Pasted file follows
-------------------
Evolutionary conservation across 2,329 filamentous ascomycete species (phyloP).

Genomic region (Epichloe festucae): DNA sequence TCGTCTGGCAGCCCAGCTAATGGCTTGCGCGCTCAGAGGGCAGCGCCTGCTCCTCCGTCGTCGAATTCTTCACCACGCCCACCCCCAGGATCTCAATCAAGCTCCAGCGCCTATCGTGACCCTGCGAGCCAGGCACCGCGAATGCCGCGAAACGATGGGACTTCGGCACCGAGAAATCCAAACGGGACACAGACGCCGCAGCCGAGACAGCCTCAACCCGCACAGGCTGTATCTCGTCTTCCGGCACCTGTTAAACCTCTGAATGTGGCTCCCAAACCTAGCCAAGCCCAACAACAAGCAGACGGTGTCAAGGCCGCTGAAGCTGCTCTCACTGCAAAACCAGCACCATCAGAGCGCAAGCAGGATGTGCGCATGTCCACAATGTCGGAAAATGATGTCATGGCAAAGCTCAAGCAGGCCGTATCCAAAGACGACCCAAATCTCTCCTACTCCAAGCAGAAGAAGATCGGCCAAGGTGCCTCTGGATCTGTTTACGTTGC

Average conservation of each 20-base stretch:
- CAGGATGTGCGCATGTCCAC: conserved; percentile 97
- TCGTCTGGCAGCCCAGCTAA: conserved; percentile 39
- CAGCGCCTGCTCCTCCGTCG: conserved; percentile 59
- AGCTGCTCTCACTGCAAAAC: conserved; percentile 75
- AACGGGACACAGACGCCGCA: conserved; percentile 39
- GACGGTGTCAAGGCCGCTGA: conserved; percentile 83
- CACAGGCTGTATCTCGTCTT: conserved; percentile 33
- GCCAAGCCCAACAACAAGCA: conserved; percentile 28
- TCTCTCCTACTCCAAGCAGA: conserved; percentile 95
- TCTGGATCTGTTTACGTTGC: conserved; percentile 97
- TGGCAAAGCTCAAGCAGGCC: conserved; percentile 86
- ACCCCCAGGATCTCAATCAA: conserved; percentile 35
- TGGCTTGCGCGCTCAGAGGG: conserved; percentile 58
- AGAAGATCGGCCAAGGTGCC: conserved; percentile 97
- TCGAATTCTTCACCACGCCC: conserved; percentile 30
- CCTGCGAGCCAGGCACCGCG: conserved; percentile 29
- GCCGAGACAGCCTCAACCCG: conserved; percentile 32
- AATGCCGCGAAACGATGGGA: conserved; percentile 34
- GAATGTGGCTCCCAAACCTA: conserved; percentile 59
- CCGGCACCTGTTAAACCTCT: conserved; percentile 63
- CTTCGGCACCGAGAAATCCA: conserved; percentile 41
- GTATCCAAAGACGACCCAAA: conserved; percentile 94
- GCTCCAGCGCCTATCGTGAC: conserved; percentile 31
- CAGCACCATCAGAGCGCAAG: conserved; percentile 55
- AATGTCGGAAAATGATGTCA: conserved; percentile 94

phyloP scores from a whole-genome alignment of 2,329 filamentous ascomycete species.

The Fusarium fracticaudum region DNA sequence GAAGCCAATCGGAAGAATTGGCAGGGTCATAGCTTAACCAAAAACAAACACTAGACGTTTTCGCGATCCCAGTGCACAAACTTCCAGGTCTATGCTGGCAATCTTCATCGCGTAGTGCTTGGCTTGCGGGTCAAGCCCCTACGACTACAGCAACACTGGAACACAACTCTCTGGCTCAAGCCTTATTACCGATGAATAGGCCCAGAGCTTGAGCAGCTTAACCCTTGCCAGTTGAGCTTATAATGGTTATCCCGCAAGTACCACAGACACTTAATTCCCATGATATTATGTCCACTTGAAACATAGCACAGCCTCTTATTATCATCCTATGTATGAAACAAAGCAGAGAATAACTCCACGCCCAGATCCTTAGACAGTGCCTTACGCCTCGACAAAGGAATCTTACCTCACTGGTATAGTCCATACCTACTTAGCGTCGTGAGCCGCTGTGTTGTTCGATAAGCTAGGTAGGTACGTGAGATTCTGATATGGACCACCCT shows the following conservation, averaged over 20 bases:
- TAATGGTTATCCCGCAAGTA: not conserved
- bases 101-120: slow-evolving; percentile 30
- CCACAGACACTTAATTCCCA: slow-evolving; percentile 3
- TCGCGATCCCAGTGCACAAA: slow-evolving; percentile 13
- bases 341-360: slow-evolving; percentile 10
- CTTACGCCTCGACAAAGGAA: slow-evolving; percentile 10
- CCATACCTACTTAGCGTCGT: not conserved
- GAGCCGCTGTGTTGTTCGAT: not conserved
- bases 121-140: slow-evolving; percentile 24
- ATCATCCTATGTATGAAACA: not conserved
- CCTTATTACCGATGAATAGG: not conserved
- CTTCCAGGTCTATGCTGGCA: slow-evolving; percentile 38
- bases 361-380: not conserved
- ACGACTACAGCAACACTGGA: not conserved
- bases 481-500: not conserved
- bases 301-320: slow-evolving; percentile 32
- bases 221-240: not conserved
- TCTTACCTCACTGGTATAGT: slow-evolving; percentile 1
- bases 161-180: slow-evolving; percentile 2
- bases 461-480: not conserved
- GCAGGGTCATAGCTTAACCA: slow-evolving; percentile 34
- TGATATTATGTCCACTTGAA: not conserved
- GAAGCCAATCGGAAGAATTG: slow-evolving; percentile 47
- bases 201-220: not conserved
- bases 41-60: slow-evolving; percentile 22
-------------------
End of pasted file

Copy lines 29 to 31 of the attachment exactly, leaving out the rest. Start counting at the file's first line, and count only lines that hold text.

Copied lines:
phyloP scores from a whole-genome alignment of 2,329 filamentous ascomycete species.

The Fusarium fracticaudum region DNA sequence GAAGCCAATCGGAAGAATTGGCAGGGTCATAGCTTAACCAAAAACAAACACTAGACGTTTTCGCGATCCCAGTGCACAAACTTCCAGGTCTATGCTGGCAATCTTCATCGCGTAGTGCTTGGCTTGCGGGTCAAGCCCCTACGACTACAGCAACACTGGAACACAACTCTCTGGCTCAAGCCTTATTACCGATGAATAGGCCCAGAGCTTGAGCAGCTTAACCCTTGCCAGTTGAGCTTATAATGGTTATCCCGCAAGTACCACAGACACTTAATTCCCATGATATTATGTCCACTTGAAACATAGCACAGCCTCTTATTATCATCCTATGTATGAAACAAAGCAGAGAATAACTCCACGCCCAGATCCTTAGACAGTGCCTTACGCCTCGACAAAGGAATCTTACCTCACTGGTATAGTCCATACCTACTTAGCGTCGTGAGCCGCTGTGTTGTTCGATAAGCTAGGTAGGTACGTGAGATTCTGATATGGACCACCCT shows the following conservation, averaged over 20 bases:
- TAATGGTTATCCCGCAAGTA: not conserved